Are you tired of Fluffy having a heyday with the side of your living room sofa? Does your cat scratch on your furniture so much that you’ve threatened to have them declawed? If so, then you need to learn all that you can about how to keep your cat from scratching all your belongings.
There are several ways to stop cat scratching, thankfully. Depending on the temperament of your furry feline friend, you might believe one to be more prudent than the others.
See below for an in-depth guide with several cat tips you can use to prevent any problems in the future.
- Go Straight for the Claws
Perhaps you’re not a fan of having cats declawed. Maybe you find that scratching is your cat’s natural way of relieving some stress, so you’re hesitant to scold them for it. Whatever the reasoning, the destruction of your furniture must come to an end!
For that reason, we recommend going straight for the claws. In other words: do something with your cat’s claws that reduces or eliminates the possibility of destroying your couches, pillows, covers, etc.
First, try trimming your cat’s claws. Depending on the cat, you might be able to do this yourself, but others of you might need the help of a professional. You can ask a pet groomer or your cat’s veterinarian to trim their nails for a small fee; believe us… it’s worth every penny!
If that doesn’t solve the issue, then you’ll have to sock ’em (put a sock on their claws). The success rate of this method depends entirely on the cat. Some cats aren’t bothered by them while others will do everything in their power to remove them—and we do mean everything.
Lastly, you might consider investing in nail caps. These are applied adhesively and last for anywhere between a month or two. They cause no harm to your furry friend and negate the damage of cat scratches.
- Move and Spray
For some of you, messing with your cat’s claws might end up in you getting a swift scratch to the face or an ear full of hissing.
If your cat isn’t complying with the claw tricks, then you’ll have to try and protect the furniture itself.
First, try moving the furniture that they continually scratch on to a different area of the house. Every cat has a go-to piece that they like to scratch more than others, but the change in scenery might prevent them from damaging it anymore. That said, cats are ornery, so don’t be surprised if he/she finds it again and continues to go to town on it.
If moving it doesn’t work, then you’ll have to result in spraying the item. Don’t worry, this won’t harm the cat or your furniture in any way.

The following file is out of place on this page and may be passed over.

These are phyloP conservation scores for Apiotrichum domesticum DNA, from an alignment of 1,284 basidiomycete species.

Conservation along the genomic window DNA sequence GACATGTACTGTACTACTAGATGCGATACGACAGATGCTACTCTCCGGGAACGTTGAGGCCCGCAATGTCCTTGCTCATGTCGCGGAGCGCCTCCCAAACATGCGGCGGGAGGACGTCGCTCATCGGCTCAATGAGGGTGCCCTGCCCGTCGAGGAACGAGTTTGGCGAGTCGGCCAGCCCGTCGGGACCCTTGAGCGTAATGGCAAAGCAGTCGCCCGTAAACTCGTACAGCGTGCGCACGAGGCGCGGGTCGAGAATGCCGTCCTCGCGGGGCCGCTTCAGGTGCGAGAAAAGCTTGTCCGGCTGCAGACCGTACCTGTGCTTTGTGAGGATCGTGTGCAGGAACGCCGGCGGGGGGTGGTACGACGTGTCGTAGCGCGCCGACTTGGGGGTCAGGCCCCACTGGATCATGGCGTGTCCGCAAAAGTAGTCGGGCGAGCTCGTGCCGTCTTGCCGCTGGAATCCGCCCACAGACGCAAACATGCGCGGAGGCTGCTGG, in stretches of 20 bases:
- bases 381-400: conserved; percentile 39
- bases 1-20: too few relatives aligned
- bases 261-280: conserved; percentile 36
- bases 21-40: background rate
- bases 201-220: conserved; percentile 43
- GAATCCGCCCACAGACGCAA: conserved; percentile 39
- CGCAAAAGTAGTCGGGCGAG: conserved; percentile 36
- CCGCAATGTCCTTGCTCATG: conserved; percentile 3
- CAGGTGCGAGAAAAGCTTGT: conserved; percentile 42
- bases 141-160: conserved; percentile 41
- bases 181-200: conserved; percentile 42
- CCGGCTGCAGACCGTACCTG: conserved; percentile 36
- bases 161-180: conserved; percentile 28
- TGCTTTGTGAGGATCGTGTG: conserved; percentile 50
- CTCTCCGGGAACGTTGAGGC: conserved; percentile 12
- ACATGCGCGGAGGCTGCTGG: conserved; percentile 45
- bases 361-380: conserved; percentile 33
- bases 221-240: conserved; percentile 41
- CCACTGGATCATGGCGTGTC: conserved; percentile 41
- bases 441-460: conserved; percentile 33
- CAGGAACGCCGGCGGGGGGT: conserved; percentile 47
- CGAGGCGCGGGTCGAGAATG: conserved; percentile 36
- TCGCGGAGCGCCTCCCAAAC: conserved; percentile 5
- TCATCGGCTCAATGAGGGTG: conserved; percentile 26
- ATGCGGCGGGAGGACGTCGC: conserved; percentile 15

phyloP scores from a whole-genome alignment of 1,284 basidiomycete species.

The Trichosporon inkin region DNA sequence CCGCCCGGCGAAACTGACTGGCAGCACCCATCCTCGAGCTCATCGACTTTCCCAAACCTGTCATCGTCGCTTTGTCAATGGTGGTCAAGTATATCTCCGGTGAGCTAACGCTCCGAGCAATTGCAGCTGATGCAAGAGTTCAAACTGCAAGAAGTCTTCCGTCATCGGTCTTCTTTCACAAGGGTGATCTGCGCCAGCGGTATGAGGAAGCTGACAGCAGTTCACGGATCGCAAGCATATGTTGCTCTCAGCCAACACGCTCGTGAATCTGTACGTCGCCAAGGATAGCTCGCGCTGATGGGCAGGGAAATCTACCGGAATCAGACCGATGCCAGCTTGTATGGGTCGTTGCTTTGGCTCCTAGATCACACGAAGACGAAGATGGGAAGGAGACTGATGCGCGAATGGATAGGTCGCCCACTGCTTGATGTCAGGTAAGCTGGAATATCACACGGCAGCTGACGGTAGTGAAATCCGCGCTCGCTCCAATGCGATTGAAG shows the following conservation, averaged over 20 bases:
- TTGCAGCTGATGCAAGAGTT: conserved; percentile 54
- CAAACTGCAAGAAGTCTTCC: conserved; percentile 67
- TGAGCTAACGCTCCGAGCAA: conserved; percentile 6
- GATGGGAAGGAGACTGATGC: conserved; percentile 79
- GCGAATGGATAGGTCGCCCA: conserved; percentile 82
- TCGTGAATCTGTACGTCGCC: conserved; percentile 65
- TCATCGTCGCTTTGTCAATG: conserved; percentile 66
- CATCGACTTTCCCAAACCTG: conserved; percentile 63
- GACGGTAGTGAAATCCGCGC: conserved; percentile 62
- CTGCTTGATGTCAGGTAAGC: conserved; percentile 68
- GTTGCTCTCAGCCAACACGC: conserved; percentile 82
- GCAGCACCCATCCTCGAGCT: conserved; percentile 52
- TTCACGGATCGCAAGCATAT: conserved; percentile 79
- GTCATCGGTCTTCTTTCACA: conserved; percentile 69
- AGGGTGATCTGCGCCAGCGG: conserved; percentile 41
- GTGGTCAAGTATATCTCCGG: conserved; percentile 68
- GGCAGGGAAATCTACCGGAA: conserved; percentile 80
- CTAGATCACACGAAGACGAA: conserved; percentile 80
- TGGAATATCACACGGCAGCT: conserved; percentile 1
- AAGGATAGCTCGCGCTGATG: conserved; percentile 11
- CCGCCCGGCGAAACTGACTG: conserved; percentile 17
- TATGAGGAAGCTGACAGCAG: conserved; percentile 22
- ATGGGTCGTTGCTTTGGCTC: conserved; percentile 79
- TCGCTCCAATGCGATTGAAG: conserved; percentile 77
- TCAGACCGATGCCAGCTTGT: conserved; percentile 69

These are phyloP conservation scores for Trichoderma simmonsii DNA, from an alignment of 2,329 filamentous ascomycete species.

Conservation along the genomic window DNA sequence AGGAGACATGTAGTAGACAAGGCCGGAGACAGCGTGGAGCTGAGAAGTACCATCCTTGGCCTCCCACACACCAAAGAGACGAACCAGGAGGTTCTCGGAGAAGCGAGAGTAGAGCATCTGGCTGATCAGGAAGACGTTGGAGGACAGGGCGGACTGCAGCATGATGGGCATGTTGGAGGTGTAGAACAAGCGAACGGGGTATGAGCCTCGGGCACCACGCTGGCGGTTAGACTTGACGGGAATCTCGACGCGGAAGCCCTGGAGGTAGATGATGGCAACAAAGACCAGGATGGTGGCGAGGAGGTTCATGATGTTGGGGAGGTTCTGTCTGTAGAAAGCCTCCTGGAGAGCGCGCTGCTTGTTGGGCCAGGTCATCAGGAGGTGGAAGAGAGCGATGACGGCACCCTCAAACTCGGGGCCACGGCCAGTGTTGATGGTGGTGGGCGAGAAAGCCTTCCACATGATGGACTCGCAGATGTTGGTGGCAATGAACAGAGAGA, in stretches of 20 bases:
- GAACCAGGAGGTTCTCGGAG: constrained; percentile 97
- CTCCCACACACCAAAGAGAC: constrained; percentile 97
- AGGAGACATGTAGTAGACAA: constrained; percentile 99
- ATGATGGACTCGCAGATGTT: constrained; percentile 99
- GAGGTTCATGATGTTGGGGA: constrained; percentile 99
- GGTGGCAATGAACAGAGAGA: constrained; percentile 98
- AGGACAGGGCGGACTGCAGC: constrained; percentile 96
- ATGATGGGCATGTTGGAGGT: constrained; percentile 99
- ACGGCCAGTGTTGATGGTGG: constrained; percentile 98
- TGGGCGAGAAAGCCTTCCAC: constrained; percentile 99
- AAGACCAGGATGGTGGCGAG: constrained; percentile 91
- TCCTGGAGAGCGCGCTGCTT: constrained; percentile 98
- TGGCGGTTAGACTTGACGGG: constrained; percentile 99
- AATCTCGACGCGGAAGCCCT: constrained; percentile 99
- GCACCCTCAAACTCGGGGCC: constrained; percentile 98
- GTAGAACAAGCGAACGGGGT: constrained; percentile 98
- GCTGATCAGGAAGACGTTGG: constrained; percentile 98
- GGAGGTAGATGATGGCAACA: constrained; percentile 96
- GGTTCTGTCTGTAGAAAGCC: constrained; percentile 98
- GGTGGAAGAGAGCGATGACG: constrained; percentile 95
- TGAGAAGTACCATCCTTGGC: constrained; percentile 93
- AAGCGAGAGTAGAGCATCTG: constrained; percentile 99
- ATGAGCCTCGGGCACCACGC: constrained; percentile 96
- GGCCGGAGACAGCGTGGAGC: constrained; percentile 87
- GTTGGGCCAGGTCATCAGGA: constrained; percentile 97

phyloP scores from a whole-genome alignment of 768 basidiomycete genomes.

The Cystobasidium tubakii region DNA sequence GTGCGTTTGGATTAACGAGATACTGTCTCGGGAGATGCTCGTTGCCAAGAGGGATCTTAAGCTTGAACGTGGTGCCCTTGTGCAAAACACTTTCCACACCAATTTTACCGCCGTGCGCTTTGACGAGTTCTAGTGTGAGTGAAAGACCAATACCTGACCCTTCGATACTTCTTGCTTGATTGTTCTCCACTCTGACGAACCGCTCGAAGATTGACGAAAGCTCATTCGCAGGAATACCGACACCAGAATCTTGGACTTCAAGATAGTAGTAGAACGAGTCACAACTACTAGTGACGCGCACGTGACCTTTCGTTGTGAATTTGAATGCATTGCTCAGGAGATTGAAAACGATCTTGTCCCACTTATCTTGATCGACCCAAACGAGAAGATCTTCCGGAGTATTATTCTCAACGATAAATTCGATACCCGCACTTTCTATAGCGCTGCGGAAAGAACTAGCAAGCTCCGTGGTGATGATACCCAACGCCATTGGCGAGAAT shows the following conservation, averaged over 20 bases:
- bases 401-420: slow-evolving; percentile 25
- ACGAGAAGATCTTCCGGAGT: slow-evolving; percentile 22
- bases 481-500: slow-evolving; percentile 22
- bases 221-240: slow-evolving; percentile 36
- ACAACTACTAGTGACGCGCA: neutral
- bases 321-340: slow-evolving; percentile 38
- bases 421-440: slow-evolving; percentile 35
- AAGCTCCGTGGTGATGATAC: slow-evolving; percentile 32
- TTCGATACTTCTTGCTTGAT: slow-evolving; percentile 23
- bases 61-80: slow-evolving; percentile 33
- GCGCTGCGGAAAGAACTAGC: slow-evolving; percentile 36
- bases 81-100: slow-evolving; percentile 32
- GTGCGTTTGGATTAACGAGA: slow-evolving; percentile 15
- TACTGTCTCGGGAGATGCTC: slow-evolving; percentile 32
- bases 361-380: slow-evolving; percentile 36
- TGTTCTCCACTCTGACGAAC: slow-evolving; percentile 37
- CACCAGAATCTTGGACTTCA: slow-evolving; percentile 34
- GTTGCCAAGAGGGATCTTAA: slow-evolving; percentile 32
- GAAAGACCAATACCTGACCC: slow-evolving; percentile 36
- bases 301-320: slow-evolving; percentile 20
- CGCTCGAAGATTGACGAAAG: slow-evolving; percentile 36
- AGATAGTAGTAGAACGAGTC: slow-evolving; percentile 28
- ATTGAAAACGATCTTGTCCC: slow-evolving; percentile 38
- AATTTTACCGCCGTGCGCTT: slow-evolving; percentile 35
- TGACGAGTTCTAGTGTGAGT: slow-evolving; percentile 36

Cats are off-put by the smell of both citrus and vinegar. Purchase a spray bottle and mix in 3 parts water with 1 part of either lemon juice or apple cider vinegar. Spray the area of the furniture that your cat usually scratches. This will likely keep your cat from scratching it at the risk of getting that scent on its paws.
- Tape the Furniture
Desperate times call for desperate measures. If you’ve tried the previous two methods with no success, then it’s time to appeal to one of your cat’s most heightened senses: touch.
Cats are very reliant on touch to determine their behavior. For example, they can show affection by grooming each other, rubbing up against you, or the awkward situation in which the family cat is grooming the family dog—this is way more common than you’d think!
Thankfully, touch can also prevent them from doing things. You can invest in two sided tape and install it on the areas of your furnishings where Fluffy has been scratching.
Cats can’t stand the way that double-sided tape feels. They will quickly lose interest in scratching and take their stress relief tactics elsewhere.
- Give Them a Scratching Post
One of the best ways to stop cat scratching is to give them a designated area/object to do it on. That way, you can control their behavior without causing them to compartmentalize their stress (they have it so tough, you know!).
Invest in a high-quality scratching post for them to take their mittens off. There are all kinds of posts out there, so you’ll enjoy finding one that fits the interior of your home well.
Be warned: some cats have a preference. For example, if they don’t take to one the horizontal scratching post you buy, you might have to try a vertical one instead.
- Location is Everything
You might be surprised to find out that the furniture your cat scratches is less about the object and more about the area it’s located.
For example, if your cat enjoys privacy and hiding behind places from time to time, then placing a scratching post out in the wide-open won’t do much good. They prefer to do their scratching in private.
Make sure that you strategically place the scratching post near the area that they usually scratch, then reward them when they use it instead of the family couch.
Use These Cat Tips to Put an End to the Destruction
Now that you have seen an in-depth guide on five different cat tips for keeping your cat from scratching the furniture, be sure to use this information wisely.
Take the time to browse our website for more articles on kitty cats, as well as many other topics you will enjoy.